Our next stop was the primary school that like the clinic is overwhelmed by numbers. 11 teachers are responsible for the education of 1,800 students. Each class has between 160 and 200 students. For this reason the day is split into two shifts with half the students attending school in the morning and the other half in the afternoon. We were there the day before term started so school uniforms were a hot topic. The government believes that uniforms are important for equality. The idea is that you can’t tell the difference between poor students and ones that are more well off, a concept I agree with. The problem is that the uniform costs $10 per child which is difficult for many parents to afford especially if they have multiple children in school. It is compulsory to wear except on Wednesdays when children come in their regular clothes so that their parents can wash the uniforms.
We sat in one of the classrooms for a talk from the principal and it was very hard to imagine 200 kids in there all being taught by one teacher. We looked at the schoolbooks and I was surprised to find huge piles of books I recognised from my own schooling in New Zealand in the early 1980s. The teacher told me that at one point a New Zealand teacher had volunteered there and she organized for her school back home to send all of their old books. That was a wonderful gesture but it saddened me that the content was so old. I remember some of those books being at the end of their life when I used them so I opened up a few to take a look and whilst some were timeless others were sadly out of date.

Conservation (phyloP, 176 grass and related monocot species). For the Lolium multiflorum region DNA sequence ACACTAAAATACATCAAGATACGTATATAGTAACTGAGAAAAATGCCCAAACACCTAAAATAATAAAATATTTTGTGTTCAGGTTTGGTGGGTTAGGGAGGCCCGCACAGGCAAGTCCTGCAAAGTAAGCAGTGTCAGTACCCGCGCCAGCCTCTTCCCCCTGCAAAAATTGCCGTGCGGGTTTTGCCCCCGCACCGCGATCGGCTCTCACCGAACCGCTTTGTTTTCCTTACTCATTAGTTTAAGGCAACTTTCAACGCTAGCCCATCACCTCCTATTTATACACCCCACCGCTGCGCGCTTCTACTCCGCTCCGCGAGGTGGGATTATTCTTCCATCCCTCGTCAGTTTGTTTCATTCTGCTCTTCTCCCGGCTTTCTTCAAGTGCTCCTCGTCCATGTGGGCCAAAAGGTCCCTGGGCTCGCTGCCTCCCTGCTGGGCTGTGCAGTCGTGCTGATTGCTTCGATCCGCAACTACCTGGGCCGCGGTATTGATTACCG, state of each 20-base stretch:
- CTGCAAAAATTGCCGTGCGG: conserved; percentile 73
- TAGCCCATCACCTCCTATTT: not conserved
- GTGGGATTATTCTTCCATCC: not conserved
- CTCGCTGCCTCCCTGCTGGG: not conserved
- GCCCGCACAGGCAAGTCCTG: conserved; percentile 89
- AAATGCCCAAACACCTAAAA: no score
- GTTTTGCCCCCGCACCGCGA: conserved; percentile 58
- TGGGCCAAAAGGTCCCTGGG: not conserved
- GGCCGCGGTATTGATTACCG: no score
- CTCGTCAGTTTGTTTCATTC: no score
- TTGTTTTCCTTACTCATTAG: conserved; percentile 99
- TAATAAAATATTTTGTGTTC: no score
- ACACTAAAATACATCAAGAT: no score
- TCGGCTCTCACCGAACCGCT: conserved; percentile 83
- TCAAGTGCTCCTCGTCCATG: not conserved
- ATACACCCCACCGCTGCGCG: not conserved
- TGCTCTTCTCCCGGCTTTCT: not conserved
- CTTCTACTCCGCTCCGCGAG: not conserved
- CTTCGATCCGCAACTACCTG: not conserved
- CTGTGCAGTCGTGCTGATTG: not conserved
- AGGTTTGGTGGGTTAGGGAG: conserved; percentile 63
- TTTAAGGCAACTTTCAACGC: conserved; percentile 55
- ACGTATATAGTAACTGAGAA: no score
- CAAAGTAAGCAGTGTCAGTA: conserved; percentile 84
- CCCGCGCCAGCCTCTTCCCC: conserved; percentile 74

Top image courtesy of Kassie Hunt & Andrew Hodge
We were able to make donations at both the clinic and the school so I left as much as I could afford at both. We also handed out books and pencils to the kids who went nuts over them. I’ve honestly never seen kids get so excited over a pencil. As we walked back to camp with our escorts now brazenly asking us to buy their stuff I thought about how all the gifts we had handed out and money we spent felt so inadequate compared to the challenges they were facing. Whilst all students can attend primary school in Malawi only students with the best exam results are able to go onto secondary school (high school) and that still relies on their parents being able to afford to send them to wherever the nearest one is. Students who don’t do well and who can’t afford private school end their education at that point with no hope of attending university.